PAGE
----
A pilot study for the “whole farm” approach to nutrient management

Project summary: 

Whole farm nutrient management is a comprehensive approach where all nutrient inputs, outputs, and transfer pathways are considered and optimized for an entire farm’s operation to reduce nutrient losses to waterways and improve farm viability. From 2020 – 2022, a project team at the University of Vermont Extension conducted a pilot study to demonstrate how this approach could be used to reduce phosphorus (P) loading for five farms in critical source areas in the Lake Champlain Basin. 

The project team monitored feed and fecal phosphorus levels, herd health, soil health, soil test nutrient levels, milk quality and milk quantity. Through mass nutrient balancing, precision feed strategies, and improved agronomic practices, the pilot’s primary aim was to reduce the amount of imported phosphorus contained in purchased animal feed by increasing the use of home-grown forages.

Photo credit: Dr. Heather Darby, UVM

Key results:

  • Reducing farm reliance on imported feed through increased focus on homegrown forages reduced P loading and potential loss to watersheds, and improved farm viability.
  • During the project, farms increased their use of farm-grown forage feed from 80% to 92% of the total feed, reducing grain use proportionally. 
  • These changes in feed management reduced the amount of surplus P on the farm from an average 2.14 tons per year to 0.70 tons P per year.
  • Feed storage quality and amount were identified as major drivers of feed degradation, which resulted in the need to purchase feed with higher P inputs to maintain milk production.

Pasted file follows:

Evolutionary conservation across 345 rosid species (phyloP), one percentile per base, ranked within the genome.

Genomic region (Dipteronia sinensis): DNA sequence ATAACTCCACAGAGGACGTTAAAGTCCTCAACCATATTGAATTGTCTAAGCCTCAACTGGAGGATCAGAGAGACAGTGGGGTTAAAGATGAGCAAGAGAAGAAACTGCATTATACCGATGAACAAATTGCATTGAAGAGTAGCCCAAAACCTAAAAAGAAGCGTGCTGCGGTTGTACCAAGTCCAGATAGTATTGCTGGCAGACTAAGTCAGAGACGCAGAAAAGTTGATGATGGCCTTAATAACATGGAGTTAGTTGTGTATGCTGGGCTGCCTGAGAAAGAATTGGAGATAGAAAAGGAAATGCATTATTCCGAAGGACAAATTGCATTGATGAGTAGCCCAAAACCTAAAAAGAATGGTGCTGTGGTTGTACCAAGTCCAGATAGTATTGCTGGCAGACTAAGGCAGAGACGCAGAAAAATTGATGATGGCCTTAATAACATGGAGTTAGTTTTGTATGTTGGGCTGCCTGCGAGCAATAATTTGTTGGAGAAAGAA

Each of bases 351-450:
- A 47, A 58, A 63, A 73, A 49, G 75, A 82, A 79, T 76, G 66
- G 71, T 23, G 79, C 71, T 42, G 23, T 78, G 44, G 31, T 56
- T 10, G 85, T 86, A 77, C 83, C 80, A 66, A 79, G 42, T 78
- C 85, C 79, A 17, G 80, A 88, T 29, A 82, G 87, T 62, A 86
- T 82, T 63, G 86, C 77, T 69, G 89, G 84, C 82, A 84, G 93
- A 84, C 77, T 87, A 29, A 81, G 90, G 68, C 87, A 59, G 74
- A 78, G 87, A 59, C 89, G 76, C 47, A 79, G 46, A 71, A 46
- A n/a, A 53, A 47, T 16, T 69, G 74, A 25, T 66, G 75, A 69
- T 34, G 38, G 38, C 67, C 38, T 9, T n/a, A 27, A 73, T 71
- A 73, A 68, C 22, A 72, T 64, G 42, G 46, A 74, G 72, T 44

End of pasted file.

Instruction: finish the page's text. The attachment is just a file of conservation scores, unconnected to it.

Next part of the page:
• Recommended practices include targeted fertility management on forages, enhanced forage diversity, improved bunk management and feed storage, cow feed management, and maximizing homegrown feeds.

Other takeaways:

  • Several factors created challenges during the study, including: overfilling of storage facilities resulting in inadequate feed packing, poor infrastructure conditions leading to the infiltration of oxygen into the stored feed, and the lack of space and ability to separate feed to adequately match the characteristics of the feed with the animals’ nutritional needs.
  • Results highlighted the importance of feed storage infrastructure and management to use more homegrown feeds and decrease reliance on imported feed, allowing for reduced phosphorus inputs to a farm.
  • The study included the development of a policy recommendations paper and outreach to over 300 stakeholders.

Read the full technical report at this link

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